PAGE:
Pondering Human Nature: Assuming Away Inhumanity [1/2] 

Thinking this morning about how people often invent stories and assume the worst of people in dire situations, and how those stories resolve feelings of internalized guilt and shame and tend to reinforce themselves because they feel better than accepting reality for what it is.

I feel like these might be the very roots of a fascist movement: the willingness to cast aside reality for a favorable fantasy that explains away inhumanity.

Assuming Away Inhumanity [2/2] 

Like when you look at the housing crisis and the unhoused epidemic going on, you can find thousands of real and tragic causes, but very few real solutions.

My theory: it's so much to sit with that most people just… convince themselves that the unhoused are to blame for their situations, because the reality is too hard to accept, especially in such a wealthy country.

From there, it's easy to take an "us vs them" mentality and ignore the reality of the situation.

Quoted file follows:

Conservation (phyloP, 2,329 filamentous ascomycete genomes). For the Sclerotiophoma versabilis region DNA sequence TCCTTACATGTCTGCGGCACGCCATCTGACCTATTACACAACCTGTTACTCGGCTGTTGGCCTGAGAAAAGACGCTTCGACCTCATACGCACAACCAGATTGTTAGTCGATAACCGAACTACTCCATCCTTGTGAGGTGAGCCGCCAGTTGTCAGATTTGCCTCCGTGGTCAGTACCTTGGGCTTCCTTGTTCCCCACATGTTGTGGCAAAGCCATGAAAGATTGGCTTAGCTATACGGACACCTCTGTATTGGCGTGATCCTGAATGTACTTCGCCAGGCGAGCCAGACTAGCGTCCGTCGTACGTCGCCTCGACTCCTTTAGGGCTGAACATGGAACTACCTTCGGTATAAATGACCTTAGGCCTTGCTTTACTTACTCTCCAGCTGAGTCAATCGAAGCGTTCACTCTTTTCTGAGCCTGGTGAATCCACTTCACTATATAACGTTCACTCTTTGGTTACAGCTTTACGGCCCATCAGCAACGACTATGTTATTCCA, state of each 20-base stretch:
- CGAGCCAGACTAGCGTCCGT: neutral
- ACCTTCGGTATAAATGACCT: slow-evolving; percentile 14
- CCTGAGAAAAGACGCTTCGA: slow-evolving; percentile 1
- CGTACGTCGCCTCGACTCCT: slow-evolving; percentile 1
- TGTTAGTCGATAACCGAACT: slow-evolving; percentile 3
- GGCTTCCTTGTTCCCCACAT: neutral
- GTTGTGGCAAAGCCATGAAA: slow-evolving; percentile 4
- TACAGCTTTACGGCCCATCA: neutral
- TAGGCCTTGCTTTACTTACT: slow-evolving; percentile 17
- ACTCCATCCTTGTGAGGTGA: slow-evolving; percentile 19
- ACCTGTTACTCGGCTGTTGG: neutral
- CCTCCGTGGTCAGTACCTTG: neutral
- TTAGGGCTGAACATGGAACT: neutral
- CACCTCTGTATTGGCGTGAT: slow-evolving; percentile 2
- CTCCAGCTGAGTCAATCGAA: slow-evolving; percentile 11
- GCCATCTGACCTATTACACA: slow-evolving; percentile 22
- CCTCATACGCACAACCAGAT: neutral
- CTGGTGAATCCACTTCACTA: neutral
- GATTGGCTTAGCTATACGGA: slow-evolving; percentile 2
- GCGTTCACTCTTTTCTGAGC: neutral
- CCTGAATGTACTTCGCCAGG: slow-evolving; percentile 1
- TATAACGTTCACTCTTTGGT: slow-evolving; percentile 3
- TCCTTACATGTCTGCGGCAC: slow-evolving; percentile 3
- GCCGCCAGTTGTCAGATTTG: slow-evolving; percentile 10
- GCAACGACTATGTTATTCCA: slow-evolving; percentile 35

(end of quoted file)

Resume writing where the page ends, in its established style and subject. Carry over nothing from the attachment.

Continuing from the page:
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Assuming Away Inhumanity [2/2] 

@mawr I think people are driven to assume people who are unhoused (or sick or disabled) did something to "deserve it" because otherwise it could happen to them. If they accepted how random the world is and how broken systems and governments are, their hope in the future would break.

So in order to accept the cognitive dissonance, they have to make up stories about why the person is in the situation, or nitpick all the things the person didn't do. These stories are a mental buffer to distance themselves from "the other" and create an illusion of control.

And that's why people get angry when you try to point out the systemic causes of homelessness. Their brain can't handle people pointing out the cognative dissonance.

Assuming Away Inhumanity [2/2] 

@sphakos 💯💯💯💯!!!

@sphakos @mawr

Neoliberals/Calvinists love the just world fallacy. Which is why society treats disabled, poor, and otherwise disadvantaged people like shit.

"The first is the desire to believe that all the good things one has are attributable primarily or solely to one's self, hard work, and superior character and morality."

"The second is a refusal to accept that bad things can happen to one's self and one's loved ones due to circumstances beyond control."

@meganeko @mawr Yes, agreed! (I couldn't remember the name for Calvinists, thanks for reminding me.)

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